Character Analysis: The Grapes Of Wrath

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Looking Past Profit It is very easy to steal a candy from a crying child; one must simply walk up to them while they are distracted, take it, and saunter away happily. Despite the fact that this would cause the child to cry even more, most would think that this is the best way to obtain the candy. However, there is a better way. If one consoles the child, the child will likely give them the candy in return, and both will walk away happily. Steinbeck understands this, and seeks to help others understand it as well. In The Grapes of Wrath by John Steinbeck, intercalary chapter seven and the Joad family illustrate how people blindly disregard others for the sake of profit, and show that they can be more successful by working with others. In chapter…show more content…
They live their lives by simply "puttin' one foot in front a the other" (236). They are mostly concerned with the present and their own path. But unlike the car salesman, they are not blind to the needs of others, and are even willing to temporarily detour from their path to help others. It is their philosophy to never refuse “food an' shelter or a lift on the road to anybody that asked” (139). When the Joads first decide to bring Casy along, Pa is worried that they will not have enough money to “feed an extra mouth” In response, Ma explains that he is “strong an' healthy” and therefore can help the family, and will not be a burden (139). When the Joads meet the Wilsons they are quick to take them in, because they can easily see past the fact that they do not have much much money. They realize that if they “keep together on the road... it'd be good for ever'body” because the Joads can keep the Wilsons’ car running, and the Wilsons can carry some of the Joads’ supplies to help them get over the mountains (202). Their willingness to help others even helps them monetarily. Their awareness of others allows them to understand how the Californian situation got so bad in the first place: when a person is getting a good wage, they do not “give a damn about nothin' else” because they only care about themselves. Unfortunately, there is always…show more content…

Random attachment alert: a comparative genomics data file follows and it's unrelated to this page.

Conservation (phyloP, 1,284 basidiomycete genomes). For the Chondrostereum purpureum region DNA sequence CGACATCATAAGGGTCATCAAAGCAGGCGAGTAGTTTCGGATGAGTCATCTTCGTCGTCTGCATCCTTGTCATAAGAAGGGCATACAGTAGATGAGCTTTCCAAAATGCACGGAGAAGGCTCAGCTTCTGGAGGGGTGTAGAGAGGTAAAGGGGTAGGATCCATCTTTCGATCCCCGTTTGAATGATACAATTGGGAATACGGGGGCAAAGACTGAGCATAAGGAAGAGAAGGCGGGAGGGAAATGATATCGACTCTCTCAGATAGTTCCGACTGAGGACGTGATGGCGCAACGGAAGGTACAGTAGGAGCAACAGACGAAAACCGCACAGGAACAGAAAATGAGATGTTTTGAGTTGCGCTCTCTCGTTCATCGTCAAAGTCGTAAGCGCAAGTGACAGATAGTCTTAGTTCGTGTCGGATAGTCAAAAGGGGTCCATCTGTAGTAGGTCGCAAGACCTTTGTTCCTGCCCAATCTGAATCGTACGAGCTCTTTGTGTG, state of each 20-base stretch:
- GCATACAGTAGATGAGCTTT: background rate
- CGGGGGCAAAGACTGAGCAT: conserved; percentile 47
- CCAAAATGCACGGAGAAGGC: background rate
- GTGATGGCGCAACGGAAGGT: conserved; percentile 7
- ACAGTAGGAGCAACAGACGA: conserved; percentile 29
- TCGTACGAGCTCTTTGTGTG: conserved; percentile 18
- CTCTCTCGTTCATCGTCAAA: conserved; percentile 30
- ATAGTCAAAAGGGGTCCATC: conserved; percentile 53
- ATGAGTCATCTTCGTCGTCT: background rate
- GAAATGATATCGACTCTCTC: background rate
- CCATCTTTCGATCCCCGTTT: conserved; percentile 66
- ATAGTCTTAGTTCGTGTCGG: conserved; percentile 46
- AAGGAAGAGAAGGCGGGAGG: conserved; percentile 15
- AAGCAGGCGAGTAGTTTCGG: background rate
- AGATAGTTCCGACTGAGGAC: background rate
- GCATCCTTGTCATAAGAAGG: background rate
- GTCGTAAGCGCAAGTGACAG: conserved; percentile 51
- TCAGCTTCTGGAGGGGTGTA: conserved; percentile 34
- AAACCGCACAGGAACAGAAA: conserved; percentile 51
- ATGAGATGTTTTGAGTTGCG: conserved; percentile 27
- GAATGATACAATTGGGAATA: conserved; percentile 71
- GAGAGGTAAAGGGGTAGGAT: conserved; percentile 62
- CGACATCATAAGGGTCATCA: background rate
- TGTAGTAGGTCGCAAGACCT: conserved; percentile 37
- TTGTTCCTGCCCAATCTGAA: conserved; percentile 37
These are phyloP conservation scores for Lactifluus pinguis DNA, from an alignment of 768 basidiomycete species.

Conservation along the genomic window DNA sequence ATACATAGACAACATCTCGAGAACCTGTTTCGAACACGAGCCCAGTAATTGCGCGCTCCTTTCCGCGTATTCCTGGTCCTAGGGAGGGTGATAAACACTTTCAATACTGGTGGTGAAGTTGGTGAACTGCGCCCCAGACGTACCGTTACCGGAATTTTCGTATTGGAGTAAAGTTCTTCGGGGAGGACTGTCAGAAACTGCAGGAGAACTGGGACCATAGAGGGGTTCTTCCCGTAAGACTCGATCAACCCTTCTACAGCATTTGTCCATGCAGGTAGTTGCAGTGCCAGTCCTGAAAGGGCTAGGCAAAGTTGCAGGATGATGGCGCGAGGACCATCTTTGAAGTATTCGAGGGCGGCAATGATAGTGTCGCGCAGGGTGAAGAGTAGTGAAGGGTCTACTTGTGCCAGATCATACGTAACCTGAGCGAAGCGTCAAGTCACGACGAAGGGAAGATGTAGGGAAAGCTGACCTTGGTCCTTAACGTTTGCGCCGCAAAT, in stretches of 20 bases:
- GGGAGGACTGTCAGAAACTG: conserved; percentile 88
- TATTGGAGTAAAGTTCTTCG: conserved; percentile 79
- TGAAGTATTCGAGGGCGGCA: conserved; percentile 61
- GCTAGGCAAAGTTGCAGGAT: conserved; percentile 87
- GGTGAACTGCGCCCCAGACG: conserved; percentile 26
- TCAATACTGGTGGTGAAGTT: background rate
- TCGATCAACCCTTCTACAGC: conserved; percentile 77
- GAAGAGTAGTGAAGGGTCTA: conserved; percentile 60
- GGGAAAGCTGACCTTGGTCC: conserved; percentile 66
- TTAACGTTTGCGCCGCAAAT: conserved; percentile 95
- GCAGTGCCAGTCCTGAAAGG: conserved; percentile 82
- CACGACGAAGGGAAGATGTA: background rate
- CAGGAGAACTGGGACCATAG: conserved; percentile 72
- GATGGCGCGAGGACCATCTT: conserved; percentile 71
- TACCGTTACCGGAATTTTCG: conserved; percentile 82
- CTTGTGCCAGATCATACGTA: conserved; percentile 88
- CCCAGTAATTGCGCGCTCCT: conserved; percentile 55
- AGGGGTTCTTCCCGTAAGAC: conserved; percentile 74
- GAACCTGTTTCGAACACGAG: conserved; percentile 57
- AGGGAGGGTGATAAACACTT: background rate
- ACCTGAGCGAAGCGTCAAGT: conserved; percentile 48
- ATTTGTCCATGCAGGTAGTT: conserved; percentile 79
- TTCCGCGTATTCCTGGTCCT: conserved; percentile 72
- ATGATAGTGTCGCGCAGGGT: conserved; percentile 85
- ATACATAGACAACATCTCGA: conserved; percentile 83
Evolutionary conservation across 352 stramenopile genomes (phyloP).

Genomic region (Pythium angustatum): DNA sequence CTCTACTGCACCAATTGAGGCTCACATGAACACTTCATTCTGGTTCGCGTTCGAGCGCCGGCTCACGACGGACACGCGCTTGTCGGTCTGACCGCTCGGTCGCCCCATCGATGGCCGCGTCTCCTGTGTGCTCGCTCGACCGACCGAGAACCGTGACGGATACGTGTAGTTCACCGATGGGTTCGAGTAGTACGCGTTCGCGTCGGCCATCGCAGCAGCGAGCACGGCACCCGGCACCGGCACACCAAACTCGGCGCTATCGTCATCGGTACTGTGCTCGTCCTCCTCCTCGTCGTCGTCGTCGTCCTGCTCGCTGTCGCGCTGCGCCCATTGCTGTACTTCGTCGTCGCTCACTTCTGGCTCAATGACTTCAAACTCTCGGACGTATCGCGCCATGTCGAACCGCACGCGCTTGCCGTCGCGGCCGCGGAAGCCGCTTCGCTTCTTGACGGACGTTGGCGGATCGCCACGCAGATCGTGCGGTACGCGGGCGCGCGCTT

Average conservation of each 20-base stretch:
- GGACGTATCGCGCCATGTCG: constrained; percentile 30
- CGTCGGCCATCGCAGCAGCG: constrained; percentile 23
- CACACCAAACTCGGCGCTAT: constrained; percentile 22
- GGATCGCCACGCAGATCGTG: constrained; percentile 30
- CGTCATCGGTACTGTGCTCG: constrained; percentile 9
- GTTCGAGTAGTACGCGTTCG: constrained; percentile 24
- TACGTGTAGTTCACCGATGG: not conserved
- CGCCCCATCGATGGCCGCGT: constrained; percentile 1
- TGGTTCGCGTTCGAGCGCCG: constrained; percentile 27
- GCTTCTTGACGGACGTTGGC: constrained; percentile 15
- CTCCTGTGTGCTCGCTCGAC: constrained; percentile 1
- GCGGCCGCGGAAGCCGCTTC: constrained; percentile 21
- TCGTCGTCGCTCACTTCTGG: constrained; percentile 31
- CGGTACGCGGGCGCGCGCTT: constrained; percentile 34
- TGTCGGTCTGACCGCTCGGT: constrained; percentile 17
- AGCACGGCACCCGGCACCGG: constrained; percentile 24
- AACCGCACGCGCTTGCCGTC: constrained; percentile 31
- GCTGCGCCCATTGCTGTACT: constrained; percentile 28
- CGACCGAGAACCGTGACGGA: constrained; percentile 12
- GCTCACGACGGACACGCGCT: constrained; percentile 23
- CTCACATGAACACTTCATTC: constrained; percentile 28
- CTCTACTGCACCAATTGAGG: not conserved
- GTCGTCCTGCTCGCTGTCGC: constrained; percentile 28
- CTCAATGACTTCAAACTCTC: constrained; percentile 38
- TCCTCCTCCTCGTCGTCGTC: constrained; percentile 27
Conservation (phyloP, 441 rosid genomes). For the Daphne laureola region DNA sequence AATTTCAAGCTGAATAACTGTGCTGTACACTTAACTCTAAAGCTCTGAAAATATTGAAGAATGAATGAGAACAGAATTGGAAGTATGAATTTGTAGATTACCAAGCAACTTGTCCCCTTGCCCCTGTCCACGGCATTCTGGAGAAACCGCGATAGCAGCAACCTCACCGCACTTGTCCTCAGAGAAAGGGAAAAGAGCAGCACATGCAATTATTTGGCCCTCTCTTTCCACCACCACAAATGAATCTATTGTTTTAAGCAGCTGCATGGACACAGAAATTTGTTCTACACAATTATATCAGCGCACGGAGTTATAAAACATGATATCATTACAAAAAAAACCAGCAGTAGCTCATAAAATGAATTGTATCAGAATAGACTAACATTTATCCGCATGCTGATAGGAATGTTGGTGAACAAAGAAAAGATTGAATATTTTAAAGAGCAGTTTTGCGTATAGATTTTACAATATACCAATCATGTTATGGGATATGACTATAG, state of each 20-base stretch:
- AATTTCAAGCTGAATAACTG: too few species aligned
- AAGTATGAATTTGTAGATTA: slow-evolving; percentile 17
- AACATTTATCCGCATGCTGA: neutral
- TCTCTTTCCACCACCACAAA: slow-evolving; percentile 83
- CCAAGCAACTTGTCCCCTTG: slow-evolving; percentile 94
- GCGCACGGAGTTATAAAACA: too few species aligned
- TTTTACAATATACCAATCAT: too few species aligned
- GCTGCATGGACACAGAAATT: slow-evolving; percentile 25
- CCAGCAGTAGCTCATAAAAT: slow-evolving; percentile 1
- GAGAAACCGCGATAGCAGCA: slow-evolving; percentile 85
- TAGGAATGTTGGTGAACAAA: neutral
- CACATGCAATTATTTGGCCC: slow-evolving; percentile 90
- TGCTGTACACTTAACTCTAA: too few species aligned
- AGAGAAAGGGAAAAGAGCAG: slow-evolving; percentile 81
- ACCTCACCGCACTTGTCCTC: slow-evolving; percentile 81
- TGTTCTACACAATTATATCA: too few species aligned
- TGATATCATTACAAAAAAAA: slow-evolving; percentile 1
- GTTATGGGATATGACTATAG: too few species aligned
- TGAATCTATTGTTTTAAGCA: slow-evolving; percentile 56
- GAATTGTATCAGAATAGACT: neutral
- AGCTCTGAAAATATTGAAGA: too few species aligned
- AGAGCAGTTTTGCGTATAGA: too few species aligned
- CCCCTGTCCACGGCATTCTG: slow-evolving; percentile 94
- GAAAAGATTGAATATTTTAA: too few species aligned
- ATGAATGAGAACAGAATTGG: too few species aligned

In response, Steinbeck shows the direct impact of the unfair salesman's actions on the Joads, and forces profit minded people like the salesman to acknowledge their impact on others. When The Grapes of Wrath first came out, some denounced it for being “obscene in the extreme sense of the word” (Today). Like the salesman, people were so focused on profit and efficiency they were oblivious to their impact on others, and did not want to accept the harsh realities the book presentes. Steinbeck is able to shatter their ignorance be making it very clear that the migrants are human: they have human feelings and are impacted by the action of others. It is easy to ignore the unfairness of selling someone a barely working car that is not much more than “rolling junk” when they will disappear and be forgotten shortly after the purchase (Steinbeck, 84). It is not easy to ignore that unfairness when its direct impact on the Joads is shown, and they start losing hope because their car broke and they are “scairt [they will] run outta money” now that they have to fix it (227). It is hard to convince people that working with others is better than hurting them when they do not think they are doing anything wrong in the first place. Therefore, the Joads’ struggles enlighten people to the fact that their ignorance hurts

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